Poll Finds Something A Divided America Can Agree Upon: States Should Set Marijuana Policy

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Marijuana legalization, federalism and the 10th Amendment to the US Constitution. This tangled web frustrates efforts to legalize weed nationally, so state governments have taken the lead. So, should states or the federal government decide?

A new poll highlights just how out of touch the federal government can be when it comes to the will of the people. According to a new survey conducted by Morning Consultant, the majority of Americans polled believe individual states should establish their own cannabis policies –  not the feds.

Conducted July 13 and 14, 2018, the survey asks 2,200 adults a single question:

“Do you think the federal government or individual states should be responsible for regulating marijuana?”

Tallied based on age, race, ethnicity, gender, religion, and educational attainment, the poll found that 56 percent believe marijuana should be regulated by states. Even more telling, the poll indicates 53 percent of self-identified Republicans support states being responsible for drafting their own cannabis-related rules and regulations.

 

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“The powers not delegated to the United States by the Constitution, nor prohibited by it to the States, are reserved to the States respectively, or to the people.”The 10th Amendment

A core belief of the establishment of the United States is the superiority of states’ rights as a principle of federalism has since been flouted numerous times in our country’s history, including cases that have to do with marijuana’s fate. In 2005, US Supreme Court ruled in Gonzales v. Raich that power delegated “to regulate interstate commerce” allows Congress to make criminals of compliant patients in legal states.

And that’s a problem for a majority of Americans in Morning Consult’s poll.

Drilling down on the poll’s results, the issue of states’ rights superseding the federal government’s is one of those rare birds among the American electorate – a unifying issue. Seventy-four percent of Jewish respondents (Mazel tov), 53 percent of Evangelical Christian respondents and 59 percent of non-evangelical Catholics believe that states should regulate their own marijuana laws.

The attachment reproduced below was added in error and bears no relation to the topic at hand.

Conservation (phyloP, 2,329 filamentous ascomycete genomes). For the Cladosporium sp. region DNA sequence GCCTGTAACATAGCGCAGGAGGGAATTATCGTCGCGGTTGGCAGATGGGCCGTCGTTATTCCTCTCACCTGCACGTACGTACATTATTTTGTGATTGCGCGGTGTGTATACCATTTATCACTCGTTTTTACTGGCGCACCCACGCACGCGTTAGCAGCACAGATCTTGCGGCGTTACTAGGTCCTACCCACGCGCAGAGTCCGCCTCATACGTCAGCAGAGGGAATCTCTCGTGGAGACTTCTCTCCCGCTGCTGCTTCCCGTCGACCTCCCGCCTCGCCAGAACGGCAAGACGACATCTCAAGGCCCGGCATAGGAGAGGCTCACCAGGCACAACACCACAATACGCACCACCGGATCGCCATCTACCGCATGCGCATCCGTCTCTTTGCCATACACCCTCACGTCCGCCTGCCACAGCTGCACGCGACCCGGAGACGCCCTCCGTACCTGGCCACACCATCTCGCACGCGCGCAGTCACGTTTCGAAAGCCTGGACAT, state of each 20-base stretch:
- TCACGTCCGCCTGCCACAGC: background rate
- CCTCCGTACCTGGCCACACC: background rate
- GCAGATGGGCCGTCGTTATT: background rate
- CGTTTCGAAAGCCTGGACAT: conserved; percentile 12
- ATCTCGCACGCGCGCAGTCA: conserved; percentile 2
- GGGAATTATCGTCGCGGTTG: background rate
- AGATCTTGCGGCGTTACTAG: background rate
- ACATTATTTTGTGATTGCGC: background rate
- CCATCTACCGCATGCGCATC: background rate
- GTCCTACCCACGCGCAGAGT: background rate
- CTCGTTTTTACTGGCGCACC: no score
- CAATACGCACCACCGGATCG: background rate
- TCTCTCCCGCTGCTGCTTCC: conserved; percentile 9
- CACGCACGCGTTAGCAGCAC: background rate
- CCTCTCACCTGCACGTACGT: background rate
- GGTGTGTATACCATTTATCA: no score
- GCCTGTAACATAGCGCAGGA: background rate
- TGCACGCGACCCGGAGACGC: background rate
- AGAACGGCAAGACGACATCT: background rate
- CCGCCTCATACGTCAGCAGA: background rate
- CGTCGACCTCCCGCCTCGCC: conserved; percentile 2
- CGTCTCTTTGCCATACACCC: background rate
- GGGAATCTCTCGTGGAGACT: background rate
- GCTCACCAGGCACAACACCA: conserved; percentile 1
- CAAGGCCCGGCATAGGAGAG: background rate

Categorized by partisan and demographic backgrounds, here’s how Americans view the Great American marijuana debate, broken down by ideology, sex, generational category, and race:

  Data: Morning Consult online poll conducted from July 13-14, 2018, among a national sample of 2,200 Adults. The interviews were conducted online and the data were weighted to approximate a target sample of Adults based on age, race/ethnicity, gender, educational attainment, and religion. Margin of error plus or minus 2 percentage points. Chart: Allena Braithwaite/Marijuana.com    

Data: Morning Consult online poll conducted from July 13-14, 2018, among a national sample of 2,200 Adults. The interviews were conducted online and the data were weighted to approximate a target sample of Adults based on age, race/ethnicity, gender, educational attainment, and religion. Margin of error plus or minus 2 percentage points. Chart: Allena Braithwaite/Marijuana.com

 

An interesting demographic involves those who approve or disapprove of the job that President Donald Trump is doing. In perhaps the only issue Trump supporters and those in the anti-Trump movement seem to agree upon, both Trump job approval (55 percent) and job disapproval (60%) think that individual states should be responsible for regulation marijuana.

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Don’t Count on Trump

Historically speaking, Trump lies, and most understand this. When it comes to respecting the will of the people and leaving the fate of legalization to individual states, the president’s “deal” to work with Colorado’s first-term Republican US Sen. Cory Gardner to protect states that have passed marijuana laws, is a bad bet.

“President Trump has consistently supported states’ rights to decide for themselves how best to approach marijuana,” said Gardner in mid-April. “I received a commitment from the President that the Department of Justice’s rescission of the Cole memo will not impact Colorado’s legal marijuana industry.”

But while that “commitment” from President Trump sounded great in the wake of Attorney General Jeff Sessions’ rescission of the Cole memo, 90 days of legislative inaction undermines any confidence the marijuana community may have once had. Another empty promise from the manchild-in-chief.

Original Article By: Marijuana.com

Victor MadrilComment